Fraschilla: Working outside

Fraschilla: Working outside

Postby JSM on Wed Jan 27, 2010 11:59 pm

Fran Fraschilla of ESPN wrote:Most college post players who attempt to make the transition to playing on the perimeter fail. Usually, it's because if it hasn't come naturally at an early stage of their basketball development, it will be difficult to add that aspect to their game later. And, when a college player is effective in the lane, he usually relies on that strength as a security blanket.

However, if a player can add some aspects of a perimeter game, it enhances his value to NBA teams. Think about Robert Horry, who was an outstanding rebounding and shotblocking power forward at Alabama who made only 9 of 30 3s as a rookie. By the end of his career, he became a very reliable outside shooter who will be forever known for his clutch bombs in playoff crunch time.

Here's a look at five players who have tried to add perimeter skills this year, and how that process has turned out.

Patrick Patterson, Kentucky

Patterson is in the midst of a very good career at Kentucky as one of the country's best low-post scorers. When John Calipari arrived in Lexington with his "dribble-drive" offense, there was some thought that it would help Patterson diversify his game by improving his perimeter skills. That would be a boon since there is some concern from NBA people that Patterson is not long enough to score in his accustomed manner at the pro level.

There is no question that Patterson has a little more freedom to experiment on his perimeter game under Calipari. After shooting 0-for-4 from behind the arc in his first two seasons as a Wildcat, Patterson has knocked down 10 of 23 attempts this season. He's proven to be adept at the "pick and pop" game, especially with his midrange jump shot when his feet are set.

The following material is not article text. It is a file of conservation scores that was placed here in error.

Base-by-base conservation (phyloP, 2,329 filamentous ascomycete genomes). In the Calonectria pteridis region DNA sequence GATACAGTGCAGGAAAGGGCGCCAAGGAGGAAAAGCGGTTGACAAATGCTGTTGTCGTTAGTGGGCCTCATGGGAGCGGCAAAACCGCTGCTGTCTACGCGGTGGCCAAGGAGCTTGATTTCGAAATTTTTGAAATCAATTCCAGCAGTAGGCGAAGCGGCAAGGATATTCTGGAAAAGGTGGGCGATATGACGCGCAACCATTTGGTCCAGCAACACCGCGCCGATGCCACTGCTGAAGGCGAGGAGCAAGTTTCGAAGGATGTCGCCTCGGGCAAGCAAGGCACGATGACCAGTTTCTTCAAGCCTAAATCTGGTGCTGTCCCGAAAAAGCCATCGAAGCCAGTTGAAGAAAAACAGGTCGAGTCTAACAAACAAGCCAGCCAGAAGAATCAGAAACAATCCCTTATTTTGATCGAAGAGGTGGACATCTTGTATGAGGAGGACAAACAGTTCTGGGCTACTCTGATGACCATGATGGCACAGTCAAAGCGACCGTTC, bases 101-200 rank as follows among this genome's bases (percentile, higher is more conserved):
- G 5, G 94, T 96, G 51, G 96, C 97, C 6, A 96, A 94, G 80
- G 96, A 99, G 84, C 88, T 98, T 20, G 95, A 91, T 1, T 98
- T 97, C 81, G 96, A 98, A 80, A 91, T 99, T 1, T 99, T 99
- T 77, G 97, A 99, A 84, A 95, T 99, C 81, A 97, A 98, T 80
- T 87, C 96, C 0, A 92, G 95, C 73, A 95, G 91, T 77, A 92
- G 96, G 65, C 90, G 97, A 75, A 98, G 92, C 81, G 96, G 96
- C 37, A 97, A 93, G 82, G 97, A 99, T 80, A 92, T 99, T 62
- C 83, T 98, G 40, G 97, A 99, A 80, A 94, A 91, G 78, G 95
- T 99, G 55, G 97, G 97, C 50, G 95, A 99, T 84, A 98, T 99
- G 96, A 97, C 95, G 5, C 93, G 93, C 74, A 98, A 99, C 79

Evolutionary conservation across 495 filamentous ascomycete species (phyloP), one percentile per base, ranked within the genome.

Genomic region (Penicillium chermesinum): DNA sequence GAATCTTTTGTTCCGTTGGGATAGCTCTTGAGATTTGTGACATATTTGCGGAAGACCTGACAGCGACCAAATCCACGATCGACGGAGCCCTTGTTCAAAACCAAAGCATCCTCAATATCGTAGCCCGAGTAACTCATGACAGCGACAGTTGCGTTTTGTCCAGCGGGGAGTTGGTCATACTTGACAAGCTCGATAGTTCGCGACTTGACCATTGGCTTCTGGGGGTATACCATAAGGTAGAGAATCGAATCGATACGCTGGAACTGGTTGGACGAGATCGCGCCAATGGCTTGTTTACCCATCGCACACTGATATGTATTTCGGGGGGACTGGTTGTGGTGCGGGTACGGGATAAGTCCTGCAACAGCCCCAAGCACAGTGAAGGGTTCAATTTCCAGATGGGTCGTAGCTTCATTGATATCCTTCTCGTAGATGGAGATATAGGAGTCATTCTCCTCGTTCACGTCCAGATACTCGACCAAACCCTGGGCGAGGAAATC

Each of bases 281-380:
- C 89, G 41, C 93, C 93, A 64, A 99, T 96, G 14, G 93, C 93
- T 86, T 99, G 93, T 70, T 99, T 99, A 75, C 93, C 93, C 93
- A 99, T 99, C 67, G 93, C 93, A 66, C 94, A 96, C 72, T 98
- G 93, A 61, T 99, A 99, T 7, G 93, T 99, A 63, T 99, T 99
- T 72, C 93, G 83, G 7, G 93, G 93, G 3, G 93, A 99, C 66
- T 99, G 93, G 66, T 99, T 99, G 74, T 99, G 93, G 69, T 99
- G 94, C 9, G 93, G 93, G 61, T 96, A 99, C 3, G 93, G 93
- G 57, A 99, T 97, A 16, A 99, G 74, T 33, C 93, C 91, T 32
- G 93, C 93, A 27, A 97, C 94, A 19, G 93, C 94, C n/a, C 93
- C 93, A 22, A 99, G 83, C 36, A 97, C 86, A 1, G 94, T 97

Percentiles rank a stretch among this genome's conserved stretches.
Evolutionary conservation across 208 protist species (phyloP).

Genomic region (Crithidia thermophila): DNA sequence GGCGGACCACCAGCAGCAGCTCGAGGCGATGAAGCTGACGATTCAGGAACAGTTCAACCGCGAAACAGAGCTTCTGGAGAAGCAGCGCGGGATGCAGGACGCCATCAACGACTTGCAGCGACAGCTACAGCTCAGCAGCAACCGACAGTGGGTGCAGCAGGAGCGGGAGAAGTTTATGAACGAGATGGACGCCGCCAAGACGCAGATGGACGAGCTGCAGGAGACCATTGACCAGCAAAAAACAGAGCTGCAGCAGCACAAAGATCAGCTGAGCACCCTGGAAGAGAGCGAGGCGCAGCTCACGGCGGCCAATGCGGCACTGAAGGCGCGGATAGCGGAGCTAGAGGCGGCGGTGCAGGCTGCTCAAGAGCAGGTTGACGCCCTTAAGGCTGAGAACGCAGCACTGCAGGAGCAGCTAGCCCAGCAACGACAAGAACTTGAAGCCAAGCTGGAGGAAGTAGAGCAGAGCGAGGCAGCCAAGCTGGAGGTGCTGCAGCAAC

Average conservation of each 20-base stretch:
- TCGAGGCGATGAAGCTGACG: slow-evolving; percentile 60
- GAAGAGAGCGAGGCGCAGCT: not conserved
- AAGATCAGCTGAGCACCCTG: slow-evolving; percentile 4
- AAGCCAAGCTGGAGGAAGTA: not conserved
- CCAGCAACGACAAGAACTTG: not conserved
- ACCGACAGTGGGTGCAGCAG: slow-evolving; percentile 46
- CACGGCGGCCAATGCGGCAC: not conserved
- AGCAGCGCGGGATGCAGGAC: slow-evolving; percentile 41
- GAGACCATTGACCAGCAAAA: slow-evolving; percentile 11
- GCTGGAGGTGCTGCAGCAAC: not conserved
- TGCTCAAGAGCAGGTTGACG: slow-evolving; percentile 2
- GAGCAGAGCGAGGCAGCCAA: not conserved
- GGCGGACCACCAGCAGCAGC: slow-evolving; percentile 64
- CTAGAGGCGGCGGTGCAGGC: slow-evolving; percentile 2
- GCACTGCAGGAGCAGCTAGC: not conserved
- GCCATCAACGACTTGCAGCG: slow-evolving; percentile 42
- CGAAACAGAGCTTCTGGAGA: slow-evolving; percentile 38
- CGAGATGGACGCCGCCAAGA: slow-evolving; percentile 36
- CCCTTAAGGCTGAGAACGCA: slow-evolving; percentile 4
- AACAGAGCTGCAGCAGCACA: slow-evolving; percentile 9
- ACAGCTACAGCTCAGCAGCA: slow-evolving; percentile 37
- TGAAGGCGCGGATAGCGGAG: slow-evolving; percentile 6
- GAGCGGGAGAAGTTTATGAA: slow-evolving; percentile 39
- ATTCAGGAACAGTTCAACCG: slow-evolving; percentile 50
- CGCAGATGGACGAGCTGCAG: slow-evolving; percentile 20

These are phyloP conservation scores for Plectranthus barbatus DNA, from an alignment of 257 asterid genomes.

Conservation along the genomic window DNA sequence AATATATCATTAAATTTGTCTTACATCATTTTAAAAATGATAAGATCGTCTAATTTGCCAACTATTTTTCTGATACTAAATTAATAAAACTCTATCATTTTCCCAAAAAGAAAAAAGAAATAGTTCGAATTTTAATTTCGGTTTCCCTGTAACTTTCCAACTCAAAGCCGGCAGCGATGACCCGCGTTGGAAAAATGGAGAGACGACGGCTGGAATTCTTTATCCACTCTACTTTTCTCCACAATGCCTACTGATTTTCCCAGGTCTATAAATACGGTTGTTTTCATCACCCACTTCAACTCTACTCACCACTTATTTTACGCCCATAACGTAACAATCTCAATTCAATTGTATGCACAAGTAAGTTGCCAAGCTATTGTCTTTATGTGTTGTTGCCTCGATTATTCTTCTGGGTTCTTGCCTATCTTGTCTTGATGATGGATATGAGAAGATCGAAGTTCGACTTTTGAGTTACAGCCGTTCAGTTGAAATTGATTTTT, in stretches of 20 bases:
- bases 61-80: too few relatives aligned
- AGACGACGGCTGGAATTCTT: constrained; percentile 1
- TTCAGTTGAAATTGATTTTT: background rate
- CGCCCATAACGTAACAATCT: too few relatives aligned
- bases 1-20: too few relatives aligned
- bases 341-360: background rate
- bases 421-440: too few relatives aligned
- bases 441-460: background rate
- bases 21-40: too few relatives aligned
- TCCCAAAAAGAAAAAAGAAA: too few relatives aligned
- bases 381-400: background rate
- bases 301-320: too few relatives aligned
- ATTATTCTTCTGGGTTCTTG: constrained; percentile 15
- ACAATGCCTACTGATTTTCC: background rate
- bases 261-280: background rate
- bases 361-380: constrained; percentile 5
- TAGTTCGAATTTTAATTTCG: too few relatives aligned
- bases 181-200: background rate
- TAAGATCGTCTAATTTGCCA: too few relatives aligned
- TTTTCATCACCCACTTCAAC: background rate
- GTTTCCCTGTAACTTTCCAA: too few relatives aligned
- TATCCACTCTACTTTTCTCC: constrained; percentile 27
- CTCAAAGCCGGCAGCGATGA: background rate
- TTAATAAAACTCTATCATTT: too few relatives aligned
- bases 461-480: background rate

The downside of Patterson's perimeter experiment is that his ballhandling is still below average away from the basket. He's a predominantly a right-handed driver who doesn't have the necessary explosiveness to get to the rim against good defenses. When he is cut off, he relies on a spin move to free himself and attempt to create some separation from the defense. Spin moves against a loaded up defense are not the way to go.

Here's the good news for Patterson. He's still an animal inside, shooting 66 percent inside the arc. That's where his NBA bread will be buttered. Balancing any concern about his lacking length is the fact that undersized power forwards can make a good living in the NBA, and there will be room for someone with Patterson's physique. The dribble-drive offense and remolding his game won't help him much, though.

Luke Babbitt, Nevada

Luke Babbitt has made an easy transition this season from power forward to his true NBA position of small forward. He's averaging 20 points and a shade under 10 rebounds a game. While there's still work to be done, it is obvious that the summer spent working on his perimeter skills is paying off. He is becoming increasingly well prepared to play away from the basket, whenever the sophomore decides to leave Nevada.